This study was approved by the ethics committee of Kanazawa-Nishi Hospital. The patients’ consents were obtained using a written consent form. The test was performed from 2009–2010. We tested 20 Japanese patients with probable AD diagnosed with NINCDS-ADRDA criteria3 and 20 with probable DLB diagnosed with the criteria of the third international DLB workshop2 (table 1). To detect a difference of a value of 1 at the desired significance level of 0.05 and power of 0.80, 20 patients in each group were required. There were no differences in the Mini-Mental State Examination and the frontal assessment battery scores between the DLB and the AD groups. We evaluated the ratio of heart to mediastinum uptake (H/M) of the MIBG scan using single-photon emission CT. The values of H/M ratio in all the AD patients were greater than 1.70 and those of all the DLB patients were lesser than 1.50. We excluded patients with cardiovascular disease including arrhythmia, diabetes mellitus, other degenerative diseases and peripheral neuropathies. We also excluded patients not willing to participate in the study.

Table 1

Comparison of DLB with AD

Testing of autonomic functions

Examinations were performed in a quiet room in which the patients relaxed and made themselves comfortable. We also offered patients a rest after the examinations.

For the SSR measurement, surface electrodes were used: the active recording electrode was placed on the palm of the hand and the reference electrode was placed on the dorsum of the same hand. SSR was induced by median nerve electrical stimulation at an amplitude of 20 mA with a 10 s interval. The waveforms of SSR appeared 1.5–2.5 s after the stimulations. Three waves were recorded for each side (right and left). The filters used in the measurement were as follows: high cut, 1 kHz; low cut, 0.1 Hz. The measured amplitude was defined as the peak-to-peak value of the recorded waves. The mean of these six amplitudes was used for the analysis.

For the HRV measurement, the A–A intervals were measured twice for 2 min with an interval of 5 min in a sitting position after a rest of 5 min. For recording and analyses of the A–A intervals, an Artett acceleration plethysmography system (U-Medica, Osaka, Japan) was utilised for analyses of the data, as described earlier.4 From the low-frequency power (LF; 0.02–0.15 Hz) and the high-frequency power (HF; 0.15–0.50 Hz), the ratio of LF to HF power (LF/HF) was calculated using the maximal entropy method (MEM). The mean of two values from MEM was used. Cut-off value was obtained from a receiver-operating characteristic (ROC) curve using DLB as the positive level and AD as the negative. The coefficient of variation of A–A intervals (CVAA) was also analysed. The examinations were performed by a clinical technician with extensive experience of such work and the results were reviewed by a special neurologist trained for working in an electrophysiological laboratory. The technician was blind to the clinical information of the patients.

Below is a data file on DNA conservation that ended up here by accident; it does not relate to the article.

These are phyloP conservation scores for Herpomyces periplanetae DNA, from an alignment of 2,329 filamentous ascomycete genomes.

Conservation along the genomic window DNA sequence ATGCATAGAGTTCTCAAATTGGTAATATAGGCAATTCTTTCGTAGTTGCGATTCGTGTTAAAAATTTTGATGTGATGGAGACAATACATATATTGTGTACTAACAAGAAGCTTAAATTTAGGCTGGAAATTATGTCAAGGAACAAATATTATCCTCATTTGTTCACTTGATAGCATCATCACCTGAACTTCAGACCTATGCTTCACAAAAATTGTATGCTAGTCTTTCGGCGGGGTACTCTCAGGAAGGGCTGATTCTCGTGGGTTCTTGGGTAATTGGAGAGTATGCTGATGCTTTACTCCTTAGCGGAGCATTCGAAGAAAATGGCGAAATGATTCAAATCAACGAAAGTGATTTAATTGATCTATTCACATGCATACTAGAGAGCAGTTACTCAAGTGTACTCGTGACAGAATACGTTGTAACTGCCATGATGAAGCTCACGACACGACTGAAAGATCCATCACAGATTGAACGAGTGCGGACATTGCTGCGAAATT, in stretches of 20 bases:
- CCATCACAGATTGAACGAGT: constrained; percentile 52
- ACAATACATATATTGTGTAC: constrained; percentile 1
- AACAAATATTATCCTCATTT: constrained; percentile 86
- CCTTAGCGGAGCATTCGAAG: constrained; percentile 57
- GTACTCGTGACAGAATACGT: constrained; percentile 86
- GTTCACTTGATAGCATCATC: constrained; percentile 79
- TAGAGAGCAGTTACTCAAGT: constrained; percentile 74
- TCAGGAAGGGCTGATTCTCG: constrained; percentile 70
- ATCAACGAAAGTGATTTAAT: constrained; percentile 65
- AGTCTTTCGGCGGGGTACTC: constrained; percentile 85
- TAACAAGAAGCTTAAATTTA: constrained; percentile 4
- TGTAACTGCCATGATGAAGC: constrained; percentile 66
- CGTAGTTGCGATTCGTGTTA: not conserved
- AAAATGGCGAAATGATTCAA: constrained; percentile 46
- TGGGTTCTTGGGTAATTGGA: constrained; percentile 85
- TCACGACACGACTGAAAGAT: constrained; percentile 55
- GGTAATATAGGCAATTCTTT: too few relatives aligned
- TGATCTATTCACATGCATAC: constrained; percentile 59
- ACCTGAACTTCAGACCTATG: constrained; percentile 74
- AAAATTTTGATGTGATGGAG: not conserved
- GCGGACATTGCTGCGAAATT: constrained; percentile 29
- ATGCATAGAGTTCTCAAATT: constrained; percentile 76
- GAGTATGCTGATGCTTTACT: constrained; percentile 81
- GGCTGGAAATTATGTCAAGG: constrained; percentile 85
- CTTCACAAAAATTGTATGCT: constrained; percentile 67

For statistical analyses, the data were first tested for a normal distribution using the Shapiro-Wilk test. In the categories with a normal distribution, data were analysed for equality of variance by F test and then Student t test or Welch's t test was utilised. In the categories with a non-normal distribution, Wilcoxon's test was utilised. To detect abnormality in the SSR or HRV examinations, Fisher's exact test was used. Both the SSR and HRV examinations were performed in a quiet room and the patients were kept awake and relaxed during the procedures. The ROC curves of the data were drawn using JMP V.10.0.1 (SAS Institute Inc, Cary, North Carolina, USA). A summary of the ROC curves in this study is available as online supplemental information.

Result

There were no adverse events resulting from performing the examinations. Although there was no difference in the data of the CVAA between patients with DLB and AD, the values of SSR and HRV (LF/HF) were significantly smaller in patients with DLB than in those with AD (figure 1A). The cut-off value for SSR was set at 0.90 mV and that of HRV was 0.933. Regarding the 20 patients with DLB, 17 were classified as abnormal for the SSR and 18 were classified as abnormal for the HRV (LF/HF). Regarding the 20 patients with AD, 3 were classified as abnormal for the SSR and 5 were classified as abnormal for the HRV (LF/HF). For the detection of DLB, SSR and HRV had sensitivities of 85% and 90% and specificities of 85% and 85%, respectively. While 15 of 20 patients with DLB (75%) showed double abnormality in SSR and HRV, only 1 of 20 patients with AD (5%) had double-abnormality status. While 20 of 20 cases with DLB (100%) were abnormal in either SSR or HRV, 7 of 20 patients with AD (35%) were abnormal in either SSR or HRV (table 1).